The US Coast Guard continues to operate the lighthouse as an active aid to navigation.
2011 - the 250th anniversary of Harbor Light.
NL SEMI students donate $1,000 to the lighthouse at the 250th birthday party.
NLMS's first Sentinels on the Sound Lighthouse Weekend is held. These celebrations have continued every summer since!
2012 - Super Storm Sandy hits. Harbor Light's walls are damaged and the walkway to the lighthouse is washed out.
2013 - New London Harbor Light represents Connecticut on the US Postal Service's Lighthouses of New England stamp series.
NLMS received FEMA aid to replace the stone walls and walk.
NLMS announces a campaign 'I'm Part of Something BIG' to restore/repaint the lighthouse (projects as a 4-year campaign).
Within 24 hours of the announcement, the local carpenters and painters unions and Brand Scaffolding donate $500,000+ in in-kind labor and materials.
The community donates another $125,000.
Both the fund-raising and lighthouse restoration are completed within 18 months.
2014 - Harbor Light undergoes its exterior restoration, directed by Loring & Son Masonry. Work is completed in October.
(At this point, a series of unfortunate events begins to unfold; NLMS is sued by a neighbor with the result that by July 2015 all access to Harbor Light by the public is suspended.)
2015 - NLMS receives a $125,000 state 'Good to Great' grant to replace the historic dock at Harbor Light. We subsequently lose the grant due to the ongoing lawsuit.
2016 - Harbor Light is featured on the CT Fish & Wildlife Service duck stamp.
NLMS organizes and hosts a first LIS lighthouse symposium.
2017 - NLMS works with the City, P&Z, and lighthouse neighbors to reestablish the public's right to visit this beloved historic landmark. It does not work out. The lawsuit continues.
NLMS organizes and hosts a 2nd LIS lighthouse symposium.
2018 - In December, NLMS wins the right to restore public tours at Harbor Lighthouse.
2019 - In March, the New London Planning & Zoning Committee sets guidelines for public visitation and the tours commence.
The first public tour took place on March 15, 2019.
The very next day, NL P&Z & NLMS were sued by the three immediate lighthouse neighbors. However, for now, we are allowed to bring the public to tour the lighthouse. The lawsuit should be resolved by the end of 2020.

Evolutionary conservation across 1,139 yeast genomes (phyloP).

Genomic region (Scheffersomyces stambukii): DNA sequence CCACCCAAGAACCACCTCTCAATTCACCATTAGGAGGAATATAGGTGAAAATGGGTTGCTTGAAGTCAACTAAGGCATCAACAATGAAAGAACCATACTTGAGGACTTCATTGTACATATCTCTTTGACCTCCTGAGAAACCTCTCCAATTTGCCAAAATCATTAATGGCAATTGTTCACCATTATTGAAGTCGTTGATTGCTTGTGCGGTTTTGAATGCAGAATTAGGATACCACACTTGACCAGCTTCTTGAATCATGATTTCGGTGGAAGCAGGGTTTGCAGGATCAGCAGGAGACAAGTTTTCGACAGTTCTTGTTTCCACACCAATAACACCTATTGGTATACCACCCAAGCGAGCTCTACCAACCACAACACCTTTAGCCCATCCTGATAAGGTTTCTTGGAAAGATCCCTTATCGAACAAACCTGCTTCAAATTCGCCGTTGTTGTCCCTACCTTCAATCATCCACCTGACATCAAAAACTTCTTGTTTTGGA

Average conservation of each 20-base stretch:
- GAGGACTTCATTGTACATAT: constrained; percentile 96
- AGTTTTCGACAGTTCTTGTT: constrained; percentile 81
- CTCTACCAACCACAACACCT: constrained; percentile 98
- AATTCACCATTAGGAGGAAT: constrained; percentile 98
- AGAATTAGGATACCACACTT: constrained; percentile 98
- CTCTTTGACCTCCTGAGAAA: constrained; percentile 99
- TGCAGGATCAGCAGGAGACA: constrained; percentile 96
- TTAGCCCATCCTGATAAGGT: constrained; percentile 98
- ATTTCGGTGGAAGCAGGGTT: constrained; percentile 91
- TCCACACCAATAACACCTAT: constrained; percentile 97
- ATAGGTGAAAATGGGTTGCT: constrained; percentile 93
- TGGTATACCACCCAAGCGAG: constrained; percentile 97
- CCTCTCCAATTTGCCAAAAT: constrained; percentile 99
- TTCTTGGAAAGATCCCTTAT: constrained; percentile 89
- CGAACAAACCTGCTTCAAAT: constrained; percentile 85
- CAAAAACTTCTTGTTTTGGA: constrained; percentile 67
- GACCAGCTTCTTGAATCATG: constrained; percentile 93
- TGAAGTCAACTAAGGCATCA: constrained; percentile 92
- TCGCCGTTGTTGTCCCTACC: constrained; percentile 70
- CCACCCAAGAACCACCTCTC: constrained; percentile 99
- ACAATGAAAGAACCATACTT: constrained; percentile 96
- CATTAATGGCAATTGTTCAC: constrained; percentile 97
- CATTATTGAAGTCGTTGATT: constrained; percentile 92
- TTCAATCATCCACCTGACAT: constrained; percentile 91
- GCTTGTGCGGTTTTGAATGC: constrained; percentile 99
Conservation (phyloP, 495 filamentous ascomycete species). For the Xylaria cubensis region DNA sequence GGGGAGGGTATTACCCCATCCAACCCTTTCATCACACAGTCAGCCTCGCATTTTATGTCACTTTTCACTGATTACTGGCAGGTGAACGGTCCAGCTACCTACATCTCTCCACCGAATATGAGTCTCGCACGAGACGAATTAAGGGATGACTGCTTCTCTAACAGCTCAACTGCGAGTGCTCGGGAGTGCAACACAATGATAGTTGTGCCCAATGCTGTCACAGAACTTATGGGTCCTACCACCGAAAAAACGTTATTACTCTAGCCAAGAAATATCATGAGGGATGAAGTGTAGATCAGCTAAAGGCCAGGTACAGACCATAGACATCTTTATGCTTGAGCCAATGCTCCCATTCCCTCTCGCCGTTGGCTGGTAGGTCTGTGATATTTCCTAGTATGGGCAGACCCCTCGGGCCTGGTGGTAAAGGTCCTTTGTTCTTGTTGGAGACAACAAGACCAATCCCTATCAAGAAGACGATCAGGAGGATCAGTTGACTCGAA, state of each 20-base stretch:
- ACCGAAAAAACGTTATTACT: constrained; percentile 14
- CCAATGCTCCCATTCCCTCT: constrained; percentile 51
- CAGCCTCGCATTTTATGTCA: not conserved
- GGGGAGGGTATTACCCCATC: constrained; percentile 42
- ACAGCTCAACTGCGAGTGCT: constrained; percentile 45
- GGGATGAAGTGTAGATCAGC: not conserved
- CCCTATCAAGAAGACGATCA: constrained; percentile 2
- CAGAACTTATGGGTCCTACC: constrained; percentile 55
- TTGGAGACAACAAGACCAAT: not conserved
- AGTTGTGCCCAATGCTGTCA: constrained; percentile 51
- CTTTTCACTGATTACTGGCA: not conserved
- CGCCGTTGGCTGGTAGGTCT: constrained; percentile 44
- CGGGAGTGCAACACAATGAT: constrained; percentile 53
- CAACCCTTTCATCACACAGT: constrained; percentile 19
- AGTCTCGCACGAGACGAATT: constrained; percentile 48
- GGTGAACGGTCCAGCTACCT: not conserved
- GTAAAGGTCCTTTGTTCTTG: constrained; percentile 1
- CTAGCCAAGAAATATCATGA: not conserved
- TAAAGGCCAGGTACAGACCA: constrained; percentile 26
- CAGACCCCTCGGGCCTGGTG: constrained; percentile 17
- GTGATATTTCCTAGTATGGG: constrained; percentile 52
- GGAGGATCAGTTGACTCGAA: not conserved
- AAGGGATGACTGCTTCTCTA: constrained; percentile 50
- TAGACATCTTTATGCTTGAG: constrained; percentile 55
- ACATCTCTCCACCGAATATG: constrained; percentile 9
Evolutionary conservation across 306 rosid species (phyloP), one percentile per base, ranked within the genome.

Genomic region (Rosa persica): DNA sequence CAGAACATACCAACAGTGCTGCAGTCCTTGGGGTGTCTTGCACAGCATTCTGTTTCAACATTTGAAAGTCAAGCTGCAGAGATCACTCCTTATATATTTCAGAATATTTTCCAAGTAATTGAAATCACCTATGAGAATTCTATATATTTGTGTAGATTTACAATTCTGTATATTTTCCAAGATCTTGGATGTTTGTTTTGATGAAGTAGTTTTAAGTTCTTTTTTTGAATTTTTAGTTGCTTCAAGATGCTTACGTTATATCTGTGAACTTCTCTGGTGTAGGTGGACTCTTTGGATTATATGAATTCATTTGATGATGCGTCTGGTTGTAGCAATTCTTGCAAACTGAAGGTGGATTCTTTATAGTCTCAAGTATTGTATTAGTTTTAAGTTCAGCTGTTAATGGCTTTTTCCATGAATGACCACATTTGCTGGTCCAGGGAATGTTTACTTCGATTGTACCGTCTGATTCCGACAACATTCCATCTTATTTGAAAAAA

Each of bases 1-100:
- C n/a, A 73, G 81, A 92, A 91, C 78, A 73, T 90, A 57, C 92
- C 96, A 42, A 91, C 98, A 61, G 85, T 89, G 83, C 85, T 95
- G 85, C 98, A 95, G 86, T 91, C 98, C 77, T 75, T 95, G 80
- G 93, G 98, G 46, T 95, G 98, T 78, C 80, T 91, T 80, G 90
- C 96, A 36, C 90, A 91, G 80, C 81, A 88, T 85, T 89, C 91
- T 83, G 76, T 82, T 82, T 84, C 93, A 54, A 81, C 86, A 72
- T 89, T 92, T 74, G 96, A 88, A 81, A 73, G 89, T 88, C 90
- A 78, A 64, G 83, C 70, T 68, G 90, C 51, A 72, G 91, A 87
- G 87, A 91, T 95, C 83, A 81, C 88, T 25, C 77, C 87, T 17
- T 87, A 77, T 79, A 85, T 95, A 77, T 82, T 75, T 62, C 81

In November, NLMS organizes and hosts a third LIS lighthouse symposium.
2020 - NLMS receives a $60,000 'Good to Great' grant to landscape the lighthouse grounds.
According to the USCG, from the top of New London Harbor Light, one can see more lighthouses than from any other place on earth.
USCG description of the light: The lighthouse is a white, octagonal pyramidal tower, 90 feet above ground and 89 feet above water, the light being visible for 15 miles, and located on the west side of the entrance to New London Harbor. The light is a 6,000-candlepower fourth-order electric light flashing white every 4 seconds, with a red 1,300-candlepower sector from 0 degrees to 41 degrees, covering Sarah Ledge and the shoals to the westward.
We thank John T Phillips II for his research on the colonial history of the lighthouse, the New London Country Historical Society for the Shaw family information, and the USCG for the details about the 19th century especially about various fog horns.
July 1-3, 2011 we held our first Celebration of New London's Lighthouse Heritage
photo, above, by Dana Jensen for The Day, on the occasion of the conveyance of Harbor Light to the New London Maritime Society, October, 2010.
The US Coast Guard continues to operate the lighthouse as an active aid to navigation. Meanwhile, New London Harbor Light is open to the public, by appointment, on a strictly limited basis. Please call 860-447-2501 to make inquiries.
According to the USCG, for the top of New London Harbor Light, one can see more lighthouses than from any other place on earth. From the top of the lighthouse, it is possible to see at least seven other lighthouses: New London Ledge, Race Rock, Little Gull Island, Plum Island, Little Dumpling, Montauk, and Avery Point.
New London Harbor Light Fund
New London Maritime Society
150 Bank Street, New London, CT 06320
below: photos from the current restoration; James Diaz-Saavedra's collection of lighthouse postcards, on view at the Custom House in Summer 2009, detail of the chart for Benedict Arnold's 1781 raid on New London, ca. 1862 plan of property.
Reference #89001470. Year Listed: 1990